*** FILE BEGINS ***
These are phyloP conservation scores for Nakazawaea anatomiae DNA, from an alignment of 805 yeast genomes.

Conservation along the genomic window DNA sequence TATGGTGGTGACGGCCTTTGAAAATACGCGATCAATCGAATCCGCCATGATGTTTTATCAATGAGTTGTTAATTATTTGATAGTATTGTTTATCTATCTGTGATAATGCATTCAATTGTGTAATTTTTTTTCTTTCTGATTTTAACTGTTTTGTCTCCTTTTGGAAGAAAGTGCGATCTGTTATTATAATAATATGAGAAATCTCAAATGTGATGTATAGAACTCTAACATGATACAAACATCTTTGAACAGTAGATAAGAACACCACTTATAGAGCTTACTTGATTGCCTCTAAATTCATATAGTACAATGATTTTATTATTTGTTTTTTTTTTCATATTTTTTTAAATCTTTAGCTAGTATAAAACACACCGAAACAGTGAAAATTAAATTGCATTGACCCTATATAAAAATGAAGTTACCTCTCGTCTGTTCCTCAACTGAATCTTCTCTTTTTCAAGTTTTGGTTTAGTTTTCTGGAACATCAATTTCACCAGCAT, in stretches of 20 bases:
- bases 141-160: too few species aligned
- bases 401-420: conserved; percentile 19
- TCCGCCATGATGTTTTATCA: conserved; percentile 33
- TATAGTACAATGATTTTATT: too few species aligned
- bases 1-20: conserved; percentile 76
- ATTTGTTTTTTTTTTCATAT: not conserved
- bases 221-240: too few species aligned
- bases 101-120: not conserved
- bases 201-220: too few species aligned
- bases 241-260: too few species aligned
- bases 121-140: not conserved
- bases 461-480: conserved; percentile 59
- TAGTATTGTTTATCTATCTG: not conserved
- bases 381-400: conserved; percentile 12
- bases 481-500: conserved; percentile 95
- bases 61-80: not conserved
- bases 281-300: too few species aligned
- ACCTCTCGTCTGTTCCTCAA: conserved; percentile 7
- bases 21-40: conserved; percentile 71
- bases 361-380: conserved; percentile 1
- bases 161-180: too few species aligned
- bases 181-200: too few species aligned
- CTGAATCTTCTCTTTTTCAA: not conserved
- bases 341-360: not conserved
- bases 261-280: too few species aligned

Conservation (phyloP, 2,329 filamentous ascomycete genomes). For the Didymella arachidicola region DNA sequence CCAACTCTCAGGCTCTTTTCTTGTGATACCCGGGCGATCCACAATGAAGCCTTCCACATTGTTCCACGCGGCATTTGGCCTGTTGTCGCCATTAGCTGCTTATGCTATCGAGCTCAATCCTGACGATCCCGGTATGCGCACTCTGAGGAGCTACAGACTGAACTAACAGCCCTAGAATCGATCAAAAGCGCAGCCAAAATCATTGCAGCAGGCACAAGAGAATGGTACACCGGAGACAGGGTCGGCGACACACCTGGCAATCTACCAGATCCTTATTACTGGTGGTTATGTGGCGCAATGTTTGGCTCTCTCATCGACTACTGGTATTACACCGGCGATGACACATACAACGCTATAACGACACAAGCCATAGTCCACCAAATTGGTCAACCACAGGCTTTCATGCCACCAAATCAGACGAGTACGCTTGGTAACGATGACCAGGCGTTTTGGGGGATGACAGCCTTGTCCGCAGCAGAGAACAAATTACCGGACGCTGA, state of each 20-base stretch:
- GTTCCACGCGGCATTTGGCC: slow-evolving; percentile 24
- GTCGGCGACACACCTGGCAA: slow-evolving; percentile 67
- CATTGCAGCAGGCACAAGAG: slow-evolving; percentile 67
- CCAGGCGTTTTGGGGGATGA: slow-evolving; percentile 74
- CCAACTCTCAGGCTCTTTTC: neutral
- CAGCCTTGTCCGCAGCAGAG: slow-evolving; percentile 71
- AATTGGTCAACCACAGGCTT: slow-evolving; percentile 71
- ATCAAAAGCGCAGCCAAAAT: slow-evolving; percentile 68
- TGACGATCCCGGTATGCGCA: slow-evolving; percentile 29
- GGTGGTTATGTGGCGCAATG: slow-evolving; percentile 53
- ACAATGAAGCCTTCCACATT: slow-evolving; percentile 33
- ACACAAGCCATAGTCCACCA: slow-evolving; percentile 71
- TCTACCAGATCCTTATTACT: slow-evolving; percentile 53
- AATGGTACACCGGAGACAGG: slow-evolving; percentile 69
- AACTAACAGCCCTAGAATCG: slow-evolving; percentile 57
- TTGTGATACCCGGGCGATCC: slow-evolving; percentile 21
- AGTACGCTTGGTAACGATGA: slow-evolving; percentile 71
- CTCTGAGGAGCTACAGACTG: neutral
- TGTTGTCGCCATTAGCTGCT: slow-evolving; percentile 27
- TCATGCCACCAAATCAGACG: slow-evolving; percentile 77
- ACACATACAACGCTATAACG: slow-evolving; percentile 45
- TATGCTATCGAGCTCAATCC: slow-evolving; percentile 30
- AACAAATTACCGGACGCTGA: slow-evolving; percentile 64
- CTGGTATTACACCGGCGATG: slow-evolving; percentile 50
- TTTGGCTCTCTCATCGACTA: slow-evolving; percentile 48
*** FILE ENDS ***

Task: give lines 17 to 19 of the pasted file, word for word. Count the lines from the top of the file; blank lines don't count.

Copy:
- bases 481-500: conserved; percentile 95
- bases 61-80: not conserved
- bases 281-300: too few species aligned